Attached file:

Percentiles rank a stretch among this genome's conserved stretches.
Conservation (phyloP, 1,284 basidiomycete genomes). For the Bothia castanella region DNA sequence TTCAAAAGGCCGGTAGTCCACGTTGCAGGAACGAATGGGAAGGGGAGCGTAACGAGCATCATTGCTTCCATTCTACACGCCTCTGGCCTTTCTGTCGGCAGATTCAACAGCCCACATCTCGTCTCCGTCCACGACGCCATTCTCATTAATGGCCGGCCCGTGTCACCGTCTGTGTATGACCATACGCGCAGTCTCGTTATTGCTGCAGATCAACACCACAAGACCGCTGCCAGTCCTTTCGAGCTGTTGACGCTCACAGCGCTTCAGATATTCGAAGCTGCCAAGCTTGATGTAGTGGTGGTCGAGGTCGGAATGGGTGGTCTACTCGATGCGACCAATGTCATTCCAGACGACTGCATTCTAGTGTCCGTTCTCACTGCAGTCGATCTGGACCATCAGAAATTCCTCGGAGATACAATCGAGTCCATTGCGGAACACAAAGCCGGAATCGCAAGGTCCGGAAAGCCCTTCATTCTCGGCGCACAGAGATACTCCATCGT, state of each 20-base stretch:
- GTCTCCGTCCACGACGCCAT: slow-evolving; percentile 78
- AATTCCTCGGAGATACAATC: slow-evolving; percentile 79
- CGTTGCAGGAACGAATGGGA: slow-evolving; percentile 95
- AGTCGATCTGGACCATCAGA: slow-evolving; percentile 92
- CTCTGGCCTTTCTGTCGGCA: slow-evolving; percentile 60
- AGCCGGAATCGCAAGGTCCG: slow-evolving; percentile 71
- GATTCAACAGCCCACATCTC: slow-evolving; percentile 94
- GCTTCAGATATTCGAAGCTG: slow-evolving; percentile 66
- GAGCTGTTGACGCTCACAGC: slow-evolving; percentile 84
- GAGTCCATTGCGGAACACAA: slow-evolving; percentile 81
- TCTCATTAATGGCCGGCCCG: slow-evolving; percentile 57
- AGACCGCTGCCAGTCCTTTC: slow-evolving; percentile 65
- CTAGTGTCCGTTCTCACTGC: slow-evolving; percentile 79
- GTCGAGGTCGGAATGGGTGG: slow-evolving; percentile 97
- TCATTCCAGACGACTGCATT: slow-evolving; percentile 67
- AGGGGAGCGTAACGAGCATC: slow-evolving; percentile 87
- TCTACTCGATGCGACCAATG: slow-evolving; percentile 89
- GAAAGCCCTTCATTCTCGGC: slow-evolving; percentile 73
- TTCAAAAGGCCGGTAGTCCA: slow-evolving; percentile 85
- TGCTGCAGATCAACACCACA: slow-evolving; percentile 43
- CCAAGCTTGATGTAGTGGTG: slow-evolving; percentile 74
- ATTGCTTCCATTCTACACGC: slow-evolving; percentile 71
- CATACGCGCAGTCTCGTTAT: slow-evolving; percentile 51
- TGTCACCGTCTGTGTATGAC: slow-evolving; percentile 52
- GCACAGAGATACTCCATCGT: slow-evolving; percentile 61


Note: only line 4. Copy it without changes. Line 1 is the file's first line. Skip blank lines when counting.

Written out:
- AATTCCTCGGAGATACAATC: slow-evolving; percentile 79